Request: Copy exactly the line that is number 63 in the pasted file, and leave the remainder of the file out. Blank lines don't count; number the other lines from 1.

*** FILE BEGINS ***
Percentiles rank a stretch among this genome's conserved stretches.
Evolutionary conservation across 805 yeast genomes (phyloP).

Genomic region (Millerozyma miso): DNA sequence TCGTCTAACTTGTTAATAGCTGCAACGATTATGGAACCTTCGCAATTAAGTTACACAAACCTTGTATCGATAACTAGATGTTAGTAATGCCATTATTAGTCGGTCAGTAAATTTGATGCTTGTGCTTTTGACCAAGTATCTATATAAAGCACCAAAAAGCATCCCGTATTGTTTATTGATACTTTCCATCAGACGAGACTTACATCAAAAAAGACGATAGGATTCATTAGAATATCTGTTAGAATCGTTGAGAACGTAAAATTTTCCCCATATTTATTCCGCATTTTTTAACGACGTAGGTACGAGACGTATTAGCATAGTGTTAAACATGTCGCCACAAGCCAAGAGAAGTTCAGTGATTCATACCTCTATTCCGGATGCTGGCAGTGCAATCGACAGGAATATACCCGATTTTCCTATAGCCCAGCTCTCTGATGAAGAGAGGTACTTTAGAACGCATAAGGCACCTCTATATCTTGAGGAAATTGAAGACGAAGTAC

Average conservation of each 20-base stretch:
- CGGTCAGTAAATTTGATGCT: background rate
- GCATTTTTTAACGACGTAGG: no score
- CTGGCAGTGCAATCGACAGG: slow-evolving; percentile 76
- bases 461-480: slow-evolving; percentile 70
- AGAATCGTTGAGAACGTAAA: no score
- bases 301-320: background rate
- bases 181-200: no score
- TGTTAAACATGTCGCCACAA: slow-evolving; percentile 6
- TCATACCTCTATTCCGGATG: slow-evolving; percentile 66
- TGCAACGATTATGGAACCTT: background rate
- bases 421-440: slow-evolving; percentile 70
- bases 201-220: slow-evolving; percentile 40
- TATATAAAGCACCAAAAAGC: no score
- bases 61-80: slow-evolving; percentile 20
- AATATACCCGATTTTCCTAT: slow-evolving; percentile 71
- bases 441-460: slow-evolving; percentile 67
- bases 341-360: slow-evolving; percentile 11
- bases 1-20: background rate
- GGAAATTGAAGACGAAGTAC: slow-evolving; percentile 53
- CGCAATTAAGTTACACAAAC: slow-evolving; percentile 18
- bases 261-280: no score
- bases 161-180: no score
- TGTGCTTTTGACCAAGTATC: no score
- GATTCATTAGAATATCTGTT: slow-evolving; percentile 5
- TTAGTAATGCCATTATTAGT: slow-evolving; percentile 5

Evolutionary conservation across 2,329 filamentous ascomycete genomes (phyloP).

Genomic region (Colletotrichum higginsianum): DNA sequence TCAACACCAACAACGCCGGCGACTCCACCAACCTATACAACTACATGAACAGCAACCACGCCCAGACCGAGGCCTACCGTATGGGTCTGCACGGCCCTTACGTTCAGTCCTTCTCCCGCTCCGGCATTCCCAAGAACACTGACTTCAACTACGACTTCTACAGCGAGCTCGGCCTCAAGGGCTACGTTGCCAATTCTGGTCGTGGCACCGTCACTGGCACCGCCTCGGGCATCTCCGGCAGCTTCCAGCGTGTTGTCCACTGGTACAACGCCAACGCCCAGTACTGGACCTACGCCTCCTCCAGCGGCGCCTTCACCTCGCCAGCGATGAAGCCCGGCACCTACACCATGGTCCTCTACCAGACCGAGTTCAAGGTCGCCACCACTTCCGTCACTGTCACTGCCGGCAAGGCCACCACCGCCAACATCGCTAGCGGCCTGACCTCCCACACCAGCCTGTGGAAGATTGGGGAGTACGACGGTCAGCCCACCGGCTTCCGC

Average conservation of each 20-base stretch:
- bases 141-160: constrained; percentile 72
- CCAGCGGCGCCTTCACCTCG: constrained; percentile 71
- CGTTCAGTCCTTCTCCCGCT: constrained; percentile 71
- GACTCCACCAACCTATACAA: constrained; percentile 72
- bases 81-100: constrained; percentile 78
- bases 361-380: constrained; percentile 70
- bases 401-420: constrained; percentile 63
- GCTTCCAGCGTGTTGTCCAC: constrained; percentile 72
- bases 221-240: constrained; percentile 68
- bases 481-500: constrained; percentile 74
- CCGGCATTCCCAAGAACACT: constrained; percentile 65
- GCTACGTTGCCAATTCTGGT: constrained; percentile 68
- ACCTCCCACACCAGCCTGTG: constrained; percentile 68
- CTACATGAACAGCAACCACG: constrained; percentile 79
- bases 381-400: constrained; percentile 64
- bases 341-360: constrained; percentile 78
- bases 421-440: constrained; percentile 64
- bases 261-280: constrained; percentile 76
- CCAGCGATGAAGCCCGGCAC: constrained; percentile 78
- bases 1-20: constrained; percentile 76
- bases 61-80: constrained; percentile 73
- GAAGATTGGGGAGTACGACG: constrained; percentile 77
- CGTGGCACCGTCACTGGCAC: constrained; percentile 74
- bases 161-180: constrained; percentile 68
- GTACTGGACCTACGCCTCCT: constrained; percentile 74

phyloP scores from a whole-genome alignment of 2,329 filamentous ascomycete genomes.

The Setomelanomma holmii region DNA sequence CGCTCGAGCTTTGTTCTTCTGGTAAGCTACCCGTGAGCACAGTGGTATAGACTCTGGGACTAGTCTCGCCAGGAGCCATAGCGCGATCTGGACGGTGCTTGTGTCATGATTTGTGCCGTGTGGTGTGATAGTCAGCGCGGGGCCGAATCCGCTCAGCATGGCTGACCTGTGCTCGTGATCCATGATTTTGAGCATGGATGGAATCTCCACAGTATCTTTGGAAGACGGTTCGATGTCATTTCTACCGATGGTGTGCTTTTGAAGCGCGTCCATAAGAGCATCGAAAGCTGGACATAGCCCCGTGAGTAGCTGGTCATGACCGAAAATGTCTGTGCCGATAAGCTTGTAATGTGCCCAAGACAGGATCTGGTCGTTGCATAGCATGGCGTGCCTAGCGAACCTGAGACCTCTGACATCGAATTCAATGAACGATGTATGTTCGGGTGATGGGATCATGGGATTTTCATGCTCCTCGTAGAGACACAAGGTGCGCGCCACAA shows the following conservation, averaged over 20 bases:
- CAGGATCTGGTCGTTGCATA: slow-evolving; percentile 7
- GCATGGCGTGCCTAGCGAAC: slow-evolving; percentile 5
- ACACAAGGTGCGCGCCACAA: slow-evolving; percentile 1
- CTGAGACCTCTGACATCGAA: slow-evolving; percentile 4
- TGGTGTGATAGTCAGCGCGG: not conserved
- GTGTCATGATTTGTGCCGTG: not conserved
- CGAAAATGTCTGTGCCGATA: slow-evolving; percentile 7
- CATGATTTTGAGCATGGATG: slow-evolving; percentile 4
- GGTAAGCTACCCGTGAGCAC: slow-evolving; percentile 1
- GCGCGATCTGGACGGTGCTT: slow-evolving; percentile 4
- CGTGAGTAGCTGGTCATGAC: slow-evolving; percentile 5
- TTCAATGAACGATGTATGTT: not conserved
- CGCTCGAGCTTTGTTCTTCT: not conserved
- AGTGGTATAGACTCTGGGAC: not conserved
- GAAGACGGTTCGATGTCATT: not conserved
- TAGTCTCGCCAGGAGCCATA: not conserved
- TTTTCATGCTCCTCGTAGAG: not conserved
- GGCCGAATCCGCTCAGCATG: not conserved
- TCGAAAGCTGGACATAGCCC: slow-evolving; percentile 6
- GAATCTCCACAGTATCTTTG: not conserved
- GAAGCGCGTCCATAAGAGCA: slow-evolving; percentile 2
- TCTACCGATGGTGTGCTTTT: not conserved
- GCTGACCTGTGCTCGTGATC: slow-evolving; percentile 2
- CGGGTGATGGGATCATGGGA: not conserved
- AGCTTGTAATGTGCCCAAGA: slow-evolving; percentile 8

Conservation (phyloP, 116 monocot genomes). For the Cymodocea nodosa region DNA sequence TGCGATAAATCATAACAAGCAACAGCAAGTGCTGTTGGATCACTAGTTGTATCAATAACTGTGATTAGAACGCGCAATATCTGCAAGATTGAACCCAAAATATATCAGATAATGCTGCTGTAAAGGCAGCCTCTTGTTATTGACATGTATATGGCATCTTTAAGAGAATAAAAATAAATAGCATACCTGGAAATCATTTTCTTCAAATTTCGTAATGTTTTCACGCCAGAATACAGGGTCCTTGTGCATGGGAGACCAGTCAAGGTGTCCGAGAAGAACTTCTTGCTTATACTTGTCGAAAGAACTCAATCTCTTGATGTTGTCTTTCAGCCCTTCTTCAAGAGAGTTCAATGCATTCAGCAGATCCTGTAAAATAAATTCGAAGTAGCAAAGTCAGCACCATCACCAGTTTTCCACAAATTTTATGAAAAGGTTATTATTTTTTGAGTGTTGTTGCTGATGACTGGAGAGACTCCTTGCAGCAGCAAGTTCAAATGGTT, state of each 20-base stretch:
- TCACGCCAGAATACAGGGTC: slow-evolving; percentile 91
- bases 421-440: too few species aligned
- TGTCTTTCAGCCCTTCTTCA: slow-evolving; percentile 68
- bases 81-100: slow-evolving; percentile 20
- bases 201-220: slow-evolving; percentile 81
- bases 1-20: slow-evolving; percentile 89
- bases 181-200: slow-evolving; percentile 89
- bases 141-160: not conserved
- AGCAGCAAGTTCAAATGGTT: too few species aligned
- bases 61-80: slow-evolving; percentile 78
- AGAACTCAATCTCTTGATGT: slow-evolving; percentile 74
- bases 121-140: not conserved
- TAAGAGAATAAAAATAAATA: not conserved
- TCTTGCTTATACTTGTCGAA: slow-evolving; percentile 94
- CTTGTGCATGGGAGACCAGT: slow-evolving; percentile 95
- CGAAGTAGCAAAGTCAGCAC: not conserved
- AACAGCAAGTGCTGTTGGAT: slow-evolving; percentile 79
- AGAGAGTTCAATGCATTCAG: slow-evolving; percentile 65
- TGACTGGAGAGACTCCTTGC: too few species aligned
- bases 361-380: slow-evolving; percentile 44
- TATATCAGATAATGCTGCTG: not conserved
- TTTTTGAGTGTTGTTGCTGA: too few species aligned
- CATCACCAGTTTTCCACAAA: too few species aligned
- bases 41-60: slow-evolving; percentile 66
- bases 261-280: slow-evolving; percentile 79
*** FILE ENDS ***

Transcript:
- CTGAGACCTCTGACATCGAA: slow-evolving; percentile 4